From simple CRM, Bookkeeping packages and Office Suites to full-blown ERP systems, open source software can provide free options for small businesses that are lacking in budget for big-dollar enterprise applications.
Microsoft's closed-source Windows operating system has by far the highest share of the PC client operating system market, followed in a distant second by Apple's Mac OS X. Linux and other wholly open source operating systems have only a tiny market share.
It's not hard to see why. Despite the advances made by distributions such as Ubuntu, desktop Linux is still miles behind Windows and OS X in terms of the look, the feel and the slickness that most office workers have come to expect. The vast majority of companies simply aren't prepared to make office workers use an open source OS — and most office workers aren't prepared to use them, either.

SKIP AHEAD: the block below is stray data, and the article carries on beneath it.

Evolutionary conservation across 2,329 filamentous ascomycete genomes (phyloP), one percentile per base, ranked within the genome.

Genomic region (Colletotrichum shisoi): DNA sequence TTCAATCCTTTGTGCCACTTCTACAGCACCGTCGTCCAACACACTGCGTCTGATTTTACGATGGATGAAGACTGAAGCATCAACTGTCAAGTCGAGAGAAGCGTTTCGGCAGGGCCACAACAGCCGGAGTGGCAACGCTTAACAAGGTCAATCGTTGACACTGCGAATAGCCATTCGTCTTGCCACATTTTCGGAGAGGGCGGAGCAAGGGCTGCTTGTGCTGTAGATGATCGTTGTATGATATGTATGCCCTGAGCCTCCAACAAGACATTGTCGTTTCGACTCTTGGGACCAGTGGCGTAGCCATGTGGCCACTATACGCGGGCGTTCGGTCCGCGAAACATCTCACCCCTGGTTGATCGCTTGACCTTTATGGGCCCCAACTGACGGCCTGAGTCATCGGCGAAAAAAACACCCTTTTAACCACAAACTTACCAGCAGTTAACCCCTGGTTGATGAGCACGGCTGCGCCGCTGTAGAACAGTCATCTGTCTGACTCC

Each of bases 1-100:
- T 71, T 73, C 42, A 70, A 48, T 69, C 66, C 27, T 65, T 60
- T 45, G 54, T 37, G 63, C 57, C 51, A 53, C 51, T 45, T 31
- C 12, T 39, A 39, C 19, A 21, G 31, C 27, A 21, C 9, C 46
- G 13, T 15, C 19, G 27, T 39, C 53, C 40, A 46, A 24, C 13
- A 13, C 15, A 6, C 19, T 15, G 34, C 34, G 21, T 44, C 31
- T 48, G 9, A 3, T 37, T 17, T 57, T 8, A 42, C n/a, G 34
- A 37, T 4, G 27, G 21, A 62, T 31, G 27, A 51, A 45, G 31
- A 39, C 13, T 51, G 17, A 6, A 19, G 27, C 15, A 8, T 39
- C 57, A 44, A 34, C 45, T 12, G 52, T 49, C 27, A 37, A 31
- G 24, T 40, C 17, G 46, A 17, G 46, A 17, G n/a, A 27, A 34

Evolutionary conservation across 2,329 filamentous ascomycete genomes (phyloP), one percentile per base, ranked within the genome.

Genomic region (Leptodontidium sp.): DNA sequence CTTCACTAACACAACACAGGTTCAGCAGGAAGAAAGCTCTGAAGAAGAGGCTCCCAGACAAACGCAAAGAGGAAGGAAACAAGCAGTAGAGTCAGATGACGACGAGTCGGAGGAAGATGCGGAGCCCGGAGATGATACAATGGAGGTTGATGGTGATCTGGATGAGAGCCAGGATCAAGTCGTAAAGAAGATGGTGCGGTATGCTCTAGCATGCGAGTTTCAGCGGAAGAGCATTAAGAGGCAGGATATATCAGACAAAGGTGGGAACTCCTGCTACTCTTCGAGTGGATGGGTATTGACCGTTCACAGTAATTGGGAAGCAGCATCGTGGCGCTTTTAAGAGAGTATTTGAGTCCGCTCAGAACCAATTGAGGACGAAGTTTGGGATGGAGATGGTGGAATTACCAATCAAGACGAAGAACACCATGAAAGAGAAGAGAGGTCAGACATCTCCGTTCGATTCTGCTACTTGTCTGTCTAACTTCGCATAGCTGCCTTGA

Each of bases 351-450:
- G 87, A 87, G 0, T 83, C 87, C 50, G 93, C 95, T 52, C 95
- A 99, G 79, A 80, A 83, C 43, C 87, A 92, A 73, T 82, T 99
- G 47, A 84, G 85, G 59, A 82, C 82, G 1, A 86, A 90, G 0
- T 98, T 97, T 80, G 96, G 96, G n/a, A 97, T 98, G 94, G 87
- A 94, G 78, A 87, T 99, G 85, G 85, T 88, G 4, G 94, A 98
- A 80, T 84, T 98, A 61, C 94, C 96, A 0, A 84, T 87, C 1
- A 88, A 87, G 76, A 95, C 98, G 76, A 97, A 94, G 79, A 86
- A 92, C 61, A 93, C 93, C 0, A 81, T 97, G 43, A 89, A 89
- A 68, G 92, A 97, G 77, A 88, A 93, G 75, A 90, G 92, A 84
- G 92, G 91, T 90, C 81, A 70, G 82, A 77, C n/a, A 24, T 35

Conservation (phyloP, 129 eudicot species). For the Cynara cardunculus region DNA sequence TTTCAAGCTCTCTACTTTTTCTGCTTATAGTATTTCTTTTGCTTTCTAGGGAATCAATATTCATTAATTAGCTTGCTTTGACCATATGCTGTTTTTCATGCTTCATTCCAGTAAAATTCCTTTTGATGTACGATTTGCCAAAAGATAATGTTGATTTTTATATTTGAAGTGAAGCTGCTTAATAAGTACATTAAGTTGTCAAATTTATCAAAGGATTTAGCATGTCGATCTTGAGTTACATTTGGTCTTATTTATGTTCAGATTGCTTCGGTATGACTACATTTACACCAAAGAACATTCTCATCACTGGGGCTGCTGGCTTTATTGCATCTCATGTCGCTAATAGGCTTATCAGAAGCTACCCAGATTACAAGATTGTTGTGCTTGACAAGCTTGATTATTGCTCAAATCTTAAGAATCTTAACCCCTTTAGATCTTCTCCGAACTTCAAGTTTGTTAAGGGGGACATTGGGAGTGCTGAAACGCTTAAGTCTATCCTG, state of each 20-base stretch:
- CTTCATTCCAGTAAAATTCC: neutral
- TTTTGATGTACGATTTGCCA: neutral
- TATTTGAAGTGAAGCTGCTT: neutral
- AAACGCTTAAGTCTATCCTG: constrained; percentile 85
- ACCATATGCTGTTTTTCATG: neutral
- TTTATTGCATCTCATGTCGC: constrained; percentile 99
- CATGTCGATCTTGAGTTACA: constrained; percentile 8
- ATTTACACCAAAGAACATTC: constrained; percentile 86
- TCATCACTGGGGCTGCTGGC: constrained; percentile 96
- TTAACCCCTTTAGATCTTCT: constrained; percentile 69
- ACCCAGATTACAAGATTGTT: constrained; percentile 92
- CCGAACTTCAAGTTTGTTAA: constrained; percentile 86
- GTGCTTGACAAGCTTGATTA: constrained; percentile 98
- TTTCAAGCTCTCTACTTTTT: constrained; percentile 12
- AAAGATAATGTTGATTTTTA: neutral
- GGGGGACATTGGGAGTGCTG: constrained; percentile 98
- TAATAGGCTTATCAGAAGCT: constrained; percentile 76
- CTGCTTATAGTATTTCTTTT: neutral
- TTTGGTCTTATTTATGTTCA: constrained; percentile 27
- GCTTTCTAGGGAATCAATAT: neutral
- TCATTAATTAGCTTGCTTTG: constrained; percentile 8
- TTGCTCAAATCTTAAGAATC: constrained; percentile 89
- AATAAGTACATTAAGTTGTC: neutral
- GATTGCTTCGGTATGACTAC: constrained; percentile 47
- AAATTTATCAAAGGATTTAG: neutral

Even if you want to stick with a closed source operating system (or, the case of OS X, partially closed source), your business can still take advantage of a vast amount of open source software. The most attractive benefit of doing so: It's generally available to download and run for nothing. While support usually isn't available for such free software, it's frequently offered at an additional cost by the author or a third party. It may be included in a low-cost commercially licensed version as well.
Is it possible, then, to run a business entirely on software that can be downloaded for free? There certainly are many options that make it possible